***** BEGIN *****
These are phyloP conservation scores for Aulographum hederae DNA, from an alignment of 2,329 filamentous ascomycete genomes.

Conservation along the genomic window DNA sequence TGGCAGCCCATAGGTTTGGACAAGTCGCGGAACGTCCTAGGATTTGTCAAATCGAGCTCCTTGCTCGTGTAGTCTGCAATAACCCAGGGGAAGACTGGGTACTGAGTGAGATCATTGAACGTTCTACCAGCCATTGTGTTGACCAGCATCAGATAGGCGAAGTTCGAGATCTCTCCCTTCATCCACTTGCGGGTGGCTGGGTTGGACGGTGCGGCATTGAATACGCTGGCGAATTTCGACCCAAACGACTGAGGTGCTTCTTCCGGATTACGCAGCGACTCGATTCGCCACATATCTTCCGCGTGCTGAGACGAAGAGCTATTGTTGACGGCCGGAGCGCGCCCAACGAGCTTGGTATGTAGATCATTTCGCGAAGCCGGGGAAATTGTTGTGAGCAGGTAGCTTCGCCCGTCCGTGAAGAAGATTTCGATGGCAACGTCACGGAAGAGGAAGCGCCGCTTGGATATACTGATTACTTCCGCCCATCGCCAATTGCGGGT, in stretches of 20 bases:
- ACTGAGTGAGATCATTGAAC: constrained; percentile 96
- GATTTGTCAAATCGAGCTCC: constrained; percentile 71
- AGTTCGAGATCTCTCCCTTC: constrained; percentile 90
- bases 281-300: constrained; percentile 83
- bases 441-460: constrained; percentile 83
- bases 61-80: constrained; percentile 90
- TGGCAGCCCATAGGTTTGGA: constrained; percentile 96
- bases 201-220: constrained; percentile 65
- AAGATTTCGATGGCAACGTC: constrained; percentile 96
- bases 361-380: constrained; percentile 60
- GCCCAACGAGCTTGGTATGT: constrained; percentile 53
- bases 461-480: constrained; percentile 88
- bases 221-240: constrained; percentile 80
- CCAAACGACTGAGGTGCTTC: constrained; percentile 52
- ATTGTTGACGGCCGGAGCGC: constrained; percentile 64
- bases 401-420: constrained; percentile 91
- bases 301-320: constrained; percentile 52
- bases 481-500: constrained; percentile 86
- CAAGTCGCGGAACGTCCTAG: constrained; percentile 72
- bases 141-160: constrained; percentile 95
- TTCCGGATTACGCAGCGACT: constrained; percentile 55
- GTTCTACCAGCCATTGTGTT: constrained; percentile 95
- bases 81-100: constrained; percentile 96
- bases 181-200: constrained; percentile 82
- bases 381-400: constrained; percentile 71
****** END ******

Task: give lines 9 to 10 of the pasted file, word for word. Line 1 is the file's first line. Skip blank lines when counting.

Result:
- TGGCAGCCCATAGGTTTGGA: constrained; percentile 96
- bases 201-220: constrained; percentile 65